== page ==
Perhaps the most identifiable tenet of modern streetwear is the ubiquitous logo cum slogan, where unabashed branding is slapped across anything from shirts to jumpers, jackets and trousers. Try spotting street labels such as Supreme and Undefeated from a mile away, and don't be surprised that you can; the logos and signature scripts transform fans into walking, talking — albeit willing — billboards.
While the overt branding makes for covetable streetwear, it's easy to overlook the times where streetwear designers have attempted to take on weight of the world. For instance: Utilising graphics and slogans to voice out against political situations and human-effected tragedies. Tipping our hats to this rare breed of designers, here are three instances streetwear labels have proven fashion to be more than just stylistic identity.
1. In response to the Charlie Hebdo attack
What: Off-White c/o Virgil Abloh fall 2015
Why: As the Charlie Hebdo attack in Paris shook the world, many took to social media platforms to express their emotions, condolences and support. This in turn prompted designer Virgil Abloh to take a stand the best way he could — through clothing design.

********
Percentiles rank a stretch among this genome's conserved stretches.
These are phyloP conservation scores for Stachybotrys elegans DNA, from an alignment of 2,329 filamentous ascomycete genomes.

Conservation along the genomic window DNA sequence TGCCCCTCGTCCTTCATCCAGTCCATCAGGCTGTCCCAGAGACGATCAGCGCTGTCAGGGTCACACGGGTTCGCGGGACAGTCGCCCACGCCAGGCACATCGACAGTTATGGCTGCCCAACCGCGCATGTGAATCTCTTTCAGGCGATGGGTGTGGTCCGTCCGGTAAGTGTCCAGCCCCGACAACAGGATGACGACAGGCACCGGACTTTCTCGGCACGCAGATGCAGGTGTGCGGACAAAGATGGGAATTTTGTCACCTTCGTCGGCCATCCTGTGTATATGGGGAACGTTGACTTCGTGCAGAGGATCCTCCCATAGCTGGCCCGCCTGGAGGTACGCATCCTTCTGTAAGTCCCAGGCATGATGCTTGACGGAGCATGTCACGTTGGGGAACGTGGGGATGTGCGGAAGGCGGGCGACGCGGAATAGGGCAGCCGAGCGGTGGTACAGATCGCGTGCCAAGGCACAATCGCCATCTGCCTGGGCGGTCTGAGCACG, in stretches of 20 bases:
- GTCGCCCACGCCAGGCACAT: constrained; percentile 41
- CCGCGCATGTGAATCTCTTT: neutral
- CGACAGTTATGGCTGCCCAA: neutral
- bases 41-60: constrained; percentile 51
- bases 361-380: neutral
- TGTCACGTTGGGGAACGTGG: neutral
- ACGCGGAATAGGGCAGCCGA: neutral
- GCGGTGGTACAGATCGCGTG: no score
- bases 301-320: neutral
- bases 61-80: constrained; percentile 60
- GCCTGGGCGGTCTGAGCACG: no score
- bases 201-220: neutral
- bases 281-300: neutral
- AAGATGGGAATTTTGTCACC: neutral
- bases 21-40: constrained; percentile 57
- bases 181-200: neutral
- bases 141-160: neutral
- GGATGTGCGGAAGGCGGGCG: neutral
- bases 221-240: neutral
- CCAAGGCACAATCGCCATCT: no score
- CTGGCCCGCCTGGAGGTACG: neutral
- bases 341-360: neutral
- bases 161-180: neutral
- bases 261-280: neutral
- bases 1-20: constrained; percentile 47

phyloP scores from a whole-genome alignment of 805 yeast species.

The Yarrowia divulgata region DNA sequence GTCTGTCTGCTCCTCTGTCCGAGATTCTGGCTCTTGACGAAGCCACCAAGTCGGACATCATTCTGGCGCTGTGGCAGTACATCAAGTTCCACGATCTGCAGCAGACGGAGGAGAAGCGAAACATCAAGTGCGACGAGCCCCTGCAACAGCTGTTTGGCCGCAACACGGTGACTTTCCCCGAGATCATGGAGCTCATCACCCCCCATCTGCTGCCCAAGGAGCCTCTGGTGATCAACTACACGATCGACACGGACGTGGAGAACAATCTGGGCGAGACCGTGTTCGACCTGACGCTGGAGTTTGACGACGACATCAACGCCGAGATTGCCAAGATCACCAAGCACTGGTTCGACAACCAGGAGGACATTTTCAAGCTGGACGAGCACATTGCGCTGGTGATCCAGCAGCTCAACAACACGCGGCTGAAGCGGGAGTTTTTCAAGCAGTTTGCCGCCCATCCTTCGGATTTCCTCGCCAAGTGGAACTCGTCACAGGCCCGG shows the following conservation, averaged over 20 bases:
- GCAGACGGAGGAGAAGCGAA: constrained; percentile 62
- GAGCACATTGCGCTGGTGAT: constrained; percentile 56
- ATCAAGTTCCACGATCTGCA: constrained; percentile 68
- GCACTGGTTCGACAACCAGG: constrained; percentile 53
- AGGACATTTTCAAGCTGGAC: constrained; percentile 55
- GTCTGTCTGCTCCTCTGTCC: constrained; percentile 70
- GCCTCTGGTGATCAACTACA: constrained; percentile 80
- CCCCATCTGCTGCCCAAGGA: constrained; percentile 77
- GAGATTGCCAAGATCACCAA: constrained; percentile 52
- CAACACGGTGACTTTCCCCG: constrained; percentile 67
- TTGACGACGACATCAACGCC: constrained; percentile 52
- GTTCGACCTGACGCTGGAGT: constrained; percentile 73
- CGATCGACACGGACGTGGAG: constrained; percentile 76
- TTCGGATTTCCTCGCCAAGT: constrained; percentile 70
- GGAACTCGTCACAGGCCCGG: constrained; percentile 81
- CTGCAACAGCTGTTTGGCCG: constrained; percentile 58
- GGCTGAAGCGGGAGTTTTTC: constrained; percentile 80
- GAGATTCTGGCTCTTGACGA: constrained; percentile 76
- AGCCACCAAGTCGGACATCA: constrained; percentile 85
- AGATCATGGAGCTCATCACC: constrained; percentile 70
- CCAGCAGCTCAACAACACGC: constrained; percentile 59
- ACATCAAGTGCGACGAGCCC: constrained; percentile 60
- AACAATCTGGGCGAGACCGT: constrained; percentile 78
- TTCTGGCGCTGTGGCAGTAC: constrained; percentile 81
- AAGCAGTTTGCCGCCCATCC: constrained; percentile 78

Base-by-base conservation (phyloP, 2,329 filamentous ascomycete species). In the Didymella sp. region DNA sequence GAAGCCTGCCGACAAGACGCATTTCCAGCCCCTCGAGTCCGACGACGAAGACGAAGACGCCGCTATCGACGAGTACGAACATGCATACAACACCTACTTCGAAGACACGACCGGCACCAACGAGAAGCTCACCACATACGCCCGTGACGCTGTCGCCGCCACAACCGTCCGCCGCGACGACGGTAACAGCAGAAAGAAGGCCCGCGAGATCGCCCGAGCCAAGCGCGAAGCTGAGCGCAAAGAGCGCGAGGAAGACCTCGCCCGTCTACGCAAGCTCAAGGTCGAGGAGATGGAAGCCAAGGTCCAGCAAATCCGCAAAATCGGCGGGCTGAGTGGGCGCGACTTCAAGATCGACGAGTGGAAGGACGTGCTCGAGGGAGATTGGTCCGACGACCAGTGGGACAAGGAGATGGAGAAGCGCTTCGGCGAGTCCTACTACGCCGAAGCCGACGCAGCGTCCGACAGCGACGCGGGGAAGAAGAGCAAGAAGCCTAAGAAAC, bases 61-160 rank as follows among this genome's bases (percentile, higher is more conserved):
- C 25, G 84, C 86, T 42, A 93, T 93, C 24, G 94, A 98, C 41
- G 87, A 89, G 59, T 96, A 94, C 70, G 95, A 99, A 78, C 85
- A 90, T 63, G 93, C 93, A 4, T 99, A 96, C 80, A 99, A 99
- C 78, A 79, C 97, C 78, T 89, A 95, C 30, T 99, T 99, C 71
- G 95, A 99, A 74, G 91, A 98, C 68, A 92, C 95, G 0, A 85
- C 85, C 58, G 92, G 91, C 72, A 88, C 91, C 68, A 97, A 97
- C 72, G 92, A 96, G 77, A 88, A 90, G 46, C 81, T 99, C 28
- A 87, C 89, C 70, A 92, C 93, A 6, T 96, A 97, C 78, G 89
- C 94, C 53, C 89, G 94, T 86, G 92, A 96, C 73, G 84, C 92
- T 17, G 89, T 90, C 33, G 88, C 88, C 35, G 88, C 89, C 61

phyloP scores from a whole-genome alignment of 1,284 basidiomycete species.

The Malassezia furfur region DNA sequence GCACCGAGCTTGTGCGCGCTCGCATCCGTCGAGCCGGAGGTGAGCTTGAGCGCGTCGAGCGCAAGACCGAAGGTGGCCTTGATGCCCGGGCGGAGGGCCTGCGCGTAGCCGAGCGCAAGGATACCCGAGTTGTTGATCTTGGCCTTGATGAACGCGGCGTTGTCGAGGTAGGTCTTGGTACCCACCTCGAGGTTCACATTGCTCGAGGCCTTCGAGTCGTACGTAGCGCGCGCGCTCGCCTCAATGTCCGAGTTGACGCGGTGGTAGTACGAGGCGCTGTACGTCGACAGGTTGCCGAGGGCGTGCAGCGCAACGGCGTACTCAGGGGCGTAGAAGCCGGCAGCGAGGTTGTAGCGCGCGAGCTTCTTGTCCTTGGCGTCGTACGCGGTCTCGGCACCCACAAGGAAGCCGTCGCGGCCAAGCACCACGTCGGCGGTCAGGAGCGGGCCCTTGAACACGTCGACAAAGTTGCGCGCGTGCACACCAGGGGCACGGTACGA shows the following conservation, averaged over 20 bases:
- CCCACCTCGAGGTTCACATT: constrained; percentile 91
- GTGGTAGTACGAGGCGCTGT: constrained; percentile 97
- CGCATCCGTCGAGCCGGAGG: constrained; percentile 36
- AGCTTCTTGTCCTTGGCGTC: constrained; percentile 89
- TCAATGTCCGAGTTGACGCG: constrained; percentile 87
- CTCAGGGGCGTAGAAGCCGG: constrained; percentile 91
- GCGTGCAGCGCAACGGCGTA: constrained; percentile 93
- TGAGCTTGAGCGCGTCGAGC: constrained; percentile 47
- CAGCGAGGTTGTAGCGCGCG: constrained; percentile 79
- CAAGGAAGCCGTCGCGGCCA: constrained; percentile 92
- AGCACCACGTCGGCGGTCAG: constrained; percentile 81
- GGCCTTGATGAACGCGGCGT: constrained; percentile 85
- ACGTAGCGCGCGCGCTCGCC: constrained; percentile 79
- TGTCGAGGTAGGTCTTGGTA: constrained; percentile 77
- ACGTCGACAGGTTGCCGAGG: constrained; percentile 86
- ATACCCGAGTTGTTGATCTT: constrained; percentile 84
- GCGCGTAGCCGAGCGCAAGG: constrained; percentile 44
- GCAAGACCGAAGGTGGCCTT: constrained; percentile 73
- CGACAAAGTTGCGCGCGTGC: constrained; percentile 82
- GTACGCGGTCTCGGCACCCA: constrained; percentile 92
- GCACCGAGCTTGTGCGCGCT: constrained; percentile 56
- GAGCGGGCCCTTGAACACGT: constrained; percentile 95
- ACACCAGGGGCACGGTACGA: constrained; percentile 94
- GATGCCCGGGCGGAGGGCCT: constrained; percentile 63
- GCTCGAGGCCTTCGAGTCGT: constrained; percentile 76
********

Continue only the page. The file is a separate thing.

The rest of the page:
How: Abloh's sentiments will always be immortalised in Off-White's fall 2015 collection as cautionary messaging such as 'War is not over!' and 'Dazed still confused' took the place of the brand's usual logo branding.
2. On the political relationship between Russia and China
What: Gosha Rubchinskiy fall 2015
Why: The Russian designer who grew up in the era of post-Soviet dissolution frequently taps on his memories and experiences, making for culturally inflected streetwear collections.
How: Fusing China and Russia's flag as one for fall 2015 — a witty jab at the Sino-Russian relationship — Rubchinskiy's collection titled 'Sport' is also an expression of his views on world politics. Translation: America, a little contention can't hurt.
3. On the political climate of the world
What: Walter Van Beirendonck fall 2016
Why: Known for his expressive streak, it's a rare instance if Belgian designer Walter Van Beirendonck chooses to keep mum on the runways. Previously using slogans and graphics to speak out on Charlie Hebdo as well as the over-prevalence of cameras in the world, fall 2016 touches on the raw emotion of white-hot anger.
How: It seems like Van Beirendonck's resentment for the state the world is in has finally bubbled over: 'Woest' translates to fury, "because I'm really angry", the designer told Vogue.com.
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